I remember how I felt the first time actually listened to 2pac lyrics. When I was about 14 I heard 2pac’s “Dear Mama” blasting on the radio.
“And who’d think in elementary/ I’d see the penitentiary one day… It was Hell hugging on my Momma from a Jail Cell!”
Like 2pac, and like Malo, I understood the pain and anguish that comes with a loved one being incacerated. Being told you can’t hug, or kiss your loved ones. Being treated like a criminal when your going to support people you love sucks. And Similar to Malo, I used Hip Hop to keep my mind sane.
BUCK not only tells it “like it is”, but shows you positive possibilities of what Life can be. 14 year old Malo went from hustling drugs on the streets of Philly to becoming a legit entrepreneur by investing and selling vending machines at his High School.
BUCK is not your typical rags to riches story. BUCK is raw, crazy, inspiring and educational journey into the life of a young Black man in America. Malo witnessed the raw devilish destruction of the drug game, when his hustling friend was willing to sell drugs to his own grandmother. Malo experiences the depths of war, destruction, love, learning, and pain.
BUCK will help one understand the experience of the Hip Hop Generation living in inner cities. This phenomenal piece, was endorsed by the late and great, Maya Angelou.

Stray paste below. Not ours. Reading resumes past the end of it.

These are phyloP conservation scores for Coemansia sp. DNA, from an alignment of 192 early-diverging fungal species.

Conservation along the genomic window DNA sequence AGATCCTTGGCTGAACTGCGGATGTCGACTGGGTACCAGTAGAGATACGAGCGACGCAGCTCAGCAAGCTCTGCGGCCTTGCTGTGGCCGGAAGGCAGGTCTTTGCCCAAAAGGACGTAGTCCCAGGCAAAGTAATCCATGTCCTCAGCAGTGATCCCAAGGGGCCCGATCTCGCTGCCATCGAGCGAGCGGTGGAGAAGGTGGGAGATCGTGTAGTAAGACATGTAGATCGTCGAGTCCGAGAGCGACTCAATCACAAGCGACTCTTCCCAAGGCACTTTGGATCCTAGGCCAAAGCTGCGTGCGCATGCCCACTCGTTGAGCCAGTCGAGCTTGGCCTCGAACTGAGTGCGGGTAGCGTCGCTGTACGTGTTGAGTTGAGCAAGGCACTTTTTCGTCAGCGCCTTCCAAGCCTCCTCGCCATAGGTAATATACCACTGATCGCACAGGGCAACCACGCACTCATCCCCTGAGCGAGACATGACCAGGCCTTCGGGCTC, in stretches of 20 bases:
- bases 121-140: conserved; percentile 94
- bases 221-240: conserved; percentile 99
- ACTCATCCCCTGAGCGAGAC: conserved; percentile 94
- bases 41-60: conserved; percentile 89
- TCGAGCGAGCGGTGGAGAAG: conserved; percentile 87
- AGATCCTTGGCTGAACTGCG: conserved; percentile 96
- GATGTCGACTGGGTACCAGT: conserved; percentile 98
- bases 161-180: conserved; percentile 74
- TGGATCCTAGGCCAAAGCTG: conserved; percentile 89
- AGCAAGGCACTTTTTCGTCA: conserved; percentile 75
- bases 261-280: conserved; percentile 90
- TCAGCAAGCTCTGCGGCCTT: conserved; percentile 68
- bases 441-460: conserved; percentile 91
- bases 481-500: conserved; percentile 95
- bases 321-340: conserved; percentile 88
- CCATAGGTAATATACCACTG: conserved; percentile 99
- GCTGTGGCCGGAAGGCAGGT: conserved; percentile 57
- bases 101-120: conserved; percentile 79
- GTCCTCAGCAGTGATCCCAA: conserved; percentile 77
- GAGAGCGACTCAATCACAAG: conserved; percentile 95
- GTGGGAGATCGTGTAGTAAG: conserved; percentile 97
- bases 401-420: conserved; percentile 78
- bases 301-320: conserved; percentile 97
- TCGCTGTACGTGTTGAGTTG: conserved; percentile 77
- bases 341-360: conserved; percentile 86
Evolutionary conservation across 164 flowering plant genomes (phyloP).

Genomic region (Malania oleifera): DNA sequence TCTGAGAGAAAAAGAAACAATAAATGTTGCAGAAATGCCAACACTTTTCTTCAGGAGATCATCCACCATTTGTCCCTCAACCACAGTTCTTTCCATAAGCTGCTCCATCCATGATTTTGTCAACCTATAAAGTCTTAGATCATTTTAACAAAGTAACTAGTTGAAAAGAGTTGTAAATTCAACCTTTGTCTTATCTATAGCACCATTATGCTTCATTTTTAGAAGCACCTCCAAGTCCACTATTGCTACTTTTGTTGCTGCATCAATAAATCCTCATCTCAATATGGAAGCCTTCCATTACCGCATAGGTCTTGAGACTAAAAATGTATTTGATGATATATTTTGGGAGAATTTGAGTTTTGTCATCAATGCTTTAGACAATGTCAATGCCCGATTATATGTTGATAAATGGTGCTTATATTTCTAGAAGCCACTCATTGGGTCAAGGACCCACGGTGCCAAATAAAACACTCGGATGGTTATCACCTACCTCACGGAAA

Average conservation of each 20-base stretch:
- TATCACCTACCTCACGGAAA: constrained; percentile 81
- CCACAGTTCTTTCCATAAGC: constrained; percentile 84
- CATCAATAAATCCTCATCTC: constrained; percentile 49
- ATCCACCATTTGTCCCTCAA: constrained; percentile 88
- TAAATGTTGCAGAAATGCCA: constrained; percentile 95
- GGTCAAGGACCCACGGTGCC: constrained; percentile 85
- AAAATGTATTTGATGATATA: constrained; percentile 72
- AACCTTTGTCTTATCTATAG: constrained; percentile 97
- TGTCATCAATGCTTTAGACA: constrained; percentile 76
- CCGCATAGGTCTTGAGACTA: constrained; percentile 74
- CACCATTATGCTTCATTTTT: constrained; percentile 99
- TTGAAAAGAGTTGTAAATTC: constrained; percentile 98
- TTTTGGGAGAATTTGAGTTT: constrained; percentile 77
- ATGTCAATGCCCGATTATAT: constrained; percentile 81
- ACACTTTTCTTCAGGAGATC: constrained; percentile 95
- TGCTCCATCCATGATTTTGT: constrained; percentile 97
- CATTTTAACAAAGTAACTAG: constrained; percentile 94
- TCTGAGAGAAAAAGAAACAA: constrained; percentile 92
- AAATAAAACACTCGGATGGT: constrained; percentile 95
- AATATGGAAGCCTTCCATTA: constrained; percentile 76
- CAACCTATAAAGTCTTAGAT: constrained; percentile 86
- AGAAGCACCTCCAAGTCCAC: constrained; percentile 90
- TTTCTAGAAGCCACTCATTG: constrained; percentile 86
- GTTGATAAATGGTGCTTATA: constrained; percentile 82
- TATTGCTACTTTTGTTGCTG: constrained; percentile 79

“In an environment where race, religion, creed, and financial status have painful power, this book, Buck by MK Asante, was inevitable… I commend MK Asante. Buck is a story of surviving and thriving with passion, compassion, wit, and style.”
BUCK has a poetic rhythm that reminds me of the classic work of Richard Wright’s Native Son.
MK Asante is a phenomenal writer that continues to live by his mantra of transforming an observation into a obligation, and by poetically telling a true story of the struggles of being young and Black in the inner cities. MK Asante didn’t become a statistic, he overcame hardships and is now an award winning writer, film maker, hip hop artist, proud father, and tenured-Professor at Morgan State University.
You can purchase your copy of BUCK from MK’s website or purchase it here from Amazon. Did I mention that their was a BUCK soundtrack with hip hop legends featured like Talib Kwali? Audio format and eBooks for my listeners also available. Treat your mind and spirit to a powerful, entertaining, story about overcoming diversity. As Maya Angelou once said
“Yes, MK Asante, please continue to live, to accept your liberation, to accept how valuable you are to your country and admit that you are very necessary to us all.”
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YES, it's official. We're making a movie. My production company has secured full funding to adapt my memoir "Buck" into a major motion picture. This epic deal includes development, production, and the release of the feature length film. I'm thrilled to be able to make the movie I dreamed about making—and to do it on my terms! This is beyond major. I will be leading the business and creative direction of the project alongside some of the world’s most talented film professionals. Developed in part by the Sundance Institute. A huge thank you to all of the people—there are so many of you!—who have helped me get to this point! More at mkasante.com Much LOVE! ❤️
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“WHILE BLACK” ON SNAPCHAT:
Written by Shantel Nubia